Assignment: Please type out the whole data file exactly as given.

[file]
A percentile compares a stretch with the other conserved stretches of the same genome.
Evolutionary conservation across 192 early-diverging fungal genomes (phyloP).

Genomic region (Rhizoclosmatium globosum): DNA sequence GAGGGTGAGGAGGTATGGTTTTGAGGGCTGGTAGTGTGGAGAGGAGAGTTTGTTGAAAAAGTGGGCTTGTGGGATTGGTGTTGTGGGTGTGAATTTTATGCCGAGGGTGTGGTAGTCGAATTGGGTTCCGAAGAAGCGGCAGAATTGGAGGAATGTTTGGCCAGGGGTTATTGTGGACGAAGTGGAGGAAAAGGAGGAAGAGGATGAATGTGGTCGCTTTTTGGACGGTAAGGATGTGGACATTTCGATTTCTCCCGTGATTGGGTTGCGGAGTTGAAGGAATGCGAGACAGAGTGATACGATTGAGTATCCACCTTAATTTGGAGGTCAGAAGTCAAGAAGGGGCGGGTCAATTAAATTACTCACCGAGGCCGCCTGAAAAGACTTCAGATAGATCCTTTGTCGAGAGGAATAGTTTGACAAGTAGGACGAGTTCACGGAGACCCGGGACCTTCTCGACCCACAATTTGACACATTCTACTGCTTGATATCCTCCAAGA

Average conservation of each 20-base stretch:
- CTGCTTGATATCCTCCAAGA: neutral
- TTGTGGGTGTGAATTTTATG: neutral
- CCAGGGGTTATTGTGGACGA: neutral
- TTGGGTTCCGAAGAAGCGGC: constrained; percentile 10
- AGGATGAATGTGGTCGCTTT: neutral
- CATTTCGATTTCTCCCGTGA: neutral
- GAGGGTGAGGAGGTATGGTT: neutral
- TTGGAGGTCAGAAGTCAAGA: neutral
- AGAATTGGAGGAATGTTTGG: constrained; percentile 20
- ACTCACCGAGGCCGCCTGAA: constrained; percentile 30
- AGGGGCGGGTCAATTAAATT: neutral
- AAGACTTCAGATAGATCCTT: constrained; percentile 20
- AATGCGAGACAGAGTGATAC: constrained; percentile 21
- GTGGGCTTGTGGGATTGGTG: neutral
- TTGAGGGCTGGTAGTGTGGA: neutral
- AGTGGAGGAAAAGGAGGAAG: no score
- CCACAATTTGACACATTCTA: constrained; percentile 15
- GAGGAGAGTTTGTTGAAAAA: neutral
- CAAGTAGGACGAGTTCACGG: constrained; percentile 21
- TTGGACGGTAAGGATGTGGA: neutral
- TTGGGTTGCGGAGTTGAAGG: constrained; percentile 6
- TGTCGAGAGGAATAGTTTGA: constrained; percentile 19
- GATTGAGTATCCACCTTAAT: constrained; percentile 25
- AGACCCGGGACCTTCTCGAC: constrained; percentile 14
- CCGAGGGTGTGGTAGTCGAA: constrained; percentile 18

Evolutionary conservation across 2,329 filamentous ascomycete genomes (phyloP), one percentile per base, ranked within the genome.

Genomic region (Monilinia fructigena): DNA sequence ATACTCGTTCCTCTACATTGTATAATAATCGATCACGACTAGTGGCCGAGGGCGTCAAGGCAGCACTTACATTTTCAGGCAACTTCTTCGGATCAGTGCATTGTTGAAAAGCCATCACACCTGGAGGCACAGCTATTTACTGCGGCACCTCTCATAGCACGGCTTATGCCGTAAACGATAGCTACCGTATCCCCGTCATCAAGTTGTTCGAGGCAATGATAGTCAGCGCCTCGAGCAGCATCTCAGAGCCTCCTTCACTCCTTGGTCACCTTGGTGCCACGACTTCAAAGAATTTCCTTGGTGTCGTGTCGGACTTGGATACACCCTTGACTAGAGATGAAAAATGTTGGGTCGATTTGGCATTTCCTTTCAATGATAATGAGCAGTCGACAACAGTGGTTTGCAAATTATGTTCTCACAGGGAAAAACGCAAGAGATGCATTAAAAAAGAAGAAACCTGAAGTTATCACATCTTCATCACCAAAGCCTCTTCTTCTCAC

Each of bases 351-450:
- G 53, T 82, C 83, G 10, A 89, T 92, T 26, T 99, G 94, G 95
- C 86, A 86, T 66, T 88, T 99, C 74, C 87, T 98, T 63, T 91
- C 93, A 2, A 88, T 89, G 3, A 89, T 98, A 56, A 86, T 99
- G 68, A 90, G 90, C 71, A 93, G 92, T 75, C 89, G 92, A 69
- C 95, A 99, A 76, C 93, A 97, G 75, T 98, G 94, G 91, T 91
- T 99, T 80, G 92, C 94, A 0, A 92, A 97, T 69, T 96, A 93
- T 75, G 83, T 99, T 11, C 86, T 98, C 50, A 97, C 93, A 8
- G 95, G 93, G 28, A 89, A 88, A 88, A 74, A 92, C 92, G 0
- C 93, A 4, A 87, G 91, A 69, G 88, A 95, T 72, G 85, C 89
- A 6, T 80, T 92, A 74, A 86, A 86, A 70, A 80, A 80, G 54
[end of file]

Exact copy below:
A percentile compares a stretch with the other conserved stretches of the same genome.
Evolutionary conservation across 192 early-diverging fungal genomes (phyloP).

Genomic region (Rhizoclosmatium globosum): DNA sequence GAGGGTGAGGAGGTATGGTTTTGAGGGCTGGTAGTGTGGAGAGGAGAGTTTGTTGAAAAAGTGGGCTTGTGGGATTGGTGTTGTGGGTGTGAATTTTATGCCGAGGGTGTGGTAGTCGAATTGGGTTCCGAAGAAGCGGCAGAATTGGAGGAATGTTTGGCCAGGGGTTATTGTGGACGAAGTGGAGGAAAAGGAGGAAGAGGATGAATGTGGTCGCTTTTTGGACGGTAAGGATGTGGACATTTCGATTTCTCCCGTGATTGGGTTGCGGAGTTGAAGGAATGCGAGACAGAGTGATACGATTGAGTATCCACCTTAATTTGGAGGTCAGAAGTCAAGAAGGGGCGGGTCAATTAAATTACTCACCGAGGCCGCCTGAAAAGACTTCAGATAGATCCTTTGTCGAGAGGAATAGTTTGACAAGTAGGACGAGTTCACGGAGACCCGGGACCTTCTCGACCCACAATTTGACACATTCTACTGCTTGATATCCTCCAAGA

Average conservation of each 20-base stretch:
- CTGCTTGATATCCTCCAAGA: neutral
- TTGTGGGTGTGAATTTTATG: neutral
- CCAGGGGTTATTGTGGACGA: neutral
- TTGGGTTCCGAAGAAGCGGC: constrained; percentile 10
- AGGATGAATGTGGTCGCTTT: neutral
- CATTTCGATTTCTCCCGTGA: neutral
- GAGGGTGAGGAGGTATGGTT: neutral
- TTGGAGGTCAGAAGTCAAGA: neutral
- AGAATTGGAGGAATGTTTGG: constrained; percentile 20
- ACTCACCGAGGCCGCCTGAA: constrained; percentile 30
- AGGGGCGGGTCAATTAAATT: neutral
- AAGACTTCAGATAGATCCTT: constrained; percentile 20
- AATGCGAGACAGAGTGATAC: constrained; percentile 21
- GTGGGCTTGTGGGATTGGTG: neutral
- TTGAGGGCTGGTAGTGTGGA: neutral
- AGTGGAGGAAAAGGAGGAAG: no score
- CCACAATTTGACACATTCTA: constrained; percentile 15
- GAGGAGAGTTTGTTGAAAAA: neutral
- CAAGTAGGACGAGTTCACGG: constrained; percentile 21
- TTGGACGGTAAGGATGTGGA: neutral
- TTGGGTTGCGGAGTTGAAGG: constrained; percentile 6
- TGTCGAGAGGAATAGTTTGA: constrained; percentile 19
- GATTGAGTATCCACCTTAAT: constrained; percentile 25
- AGACCCGGGACCTTCTCGAC: constrained; percentile 14
- CCGAGGGTGTGGTAGTCGAA: constrained; percentile 18

Evolutionary conservation across 2,329 filamentous ascomycete genomes (phyloP), one percentile per base, ranked within the genome.

Genomic region (Monilinia fructigena): DNA sequence ATACTCGTTCCTCTACATTGTATAATAATCGATCACGACTAGTGGCCGAGGGCGTCAAGGCAGCACTTACATTTTCAGGCAACTTCTTCGGATCAGTGCATTGTTGAAAAGCCATCACACCTGGAGGCACAGCTATTTACTGCGGCACCTCTCATAGCACGGCTTATGCCGTAAACGATAGCTACCGTATCCCCGTCATCAAGTTGTTCGAGGCAATGATAGTCAGCGCCTCGAGCAGCATCTCAGAGCCTCCTTCACTCCTTGGTCACCTTGGTGCCACGACTTCAAAGAATTTCCTTGGTGTCGTGTCGGACTTGGATACACCCTTGACTAGAGATGAAAAATGTTGGGTCGATTTGGCATTTCCTTTCAATGATAATGAGCAGTCGACAACAGTGGTTTGCAAATTATGTTCTCACAGGGAAAAACGCAAGAGATGCATTAAAAAAGAAGAAACCTGAAGTTATCACATCTTCATCACCAAAGCCTCTTCTTCTCAC

Each of bases 351-450:
- G 53, T 82, C 83, G 10, A 89, T 92, T 26, T 99, G 94, G 95
- C 86, A 86, T 66, T 88, T 99, C 74, C 87, T 98, T 63, T 91
- C 93, A 2, A 88, T 89, G 3, A 89, T 98, A 56, A 86, T 99
- G 68, A 90, G 90, C 71, A 93, G 92, T 75, C 89, G 92, A 69
- C 95, A 99, A 76, C 93, A 97, G 75, T 98, G 94, G 91, T 91
- T 99, T 80, G 92, C 94, A 0, A 92, A 97, T 69, T 96, A 93
- T 75, G 83, T 99, T 11, C 86, T 98, C 50, A 97, C 93, A 8
- G 95, G 93, G 28, A 89, A 88, A 88, A 74, A 92, C 92, G 0
- C 93, A 4, A 87, G 91, A 69, G 88, A 95, T 72, G 85, C 89
- A 6, T 80, T 92, A 74, A 86, A 86, A 70, A 80, A 80, G 54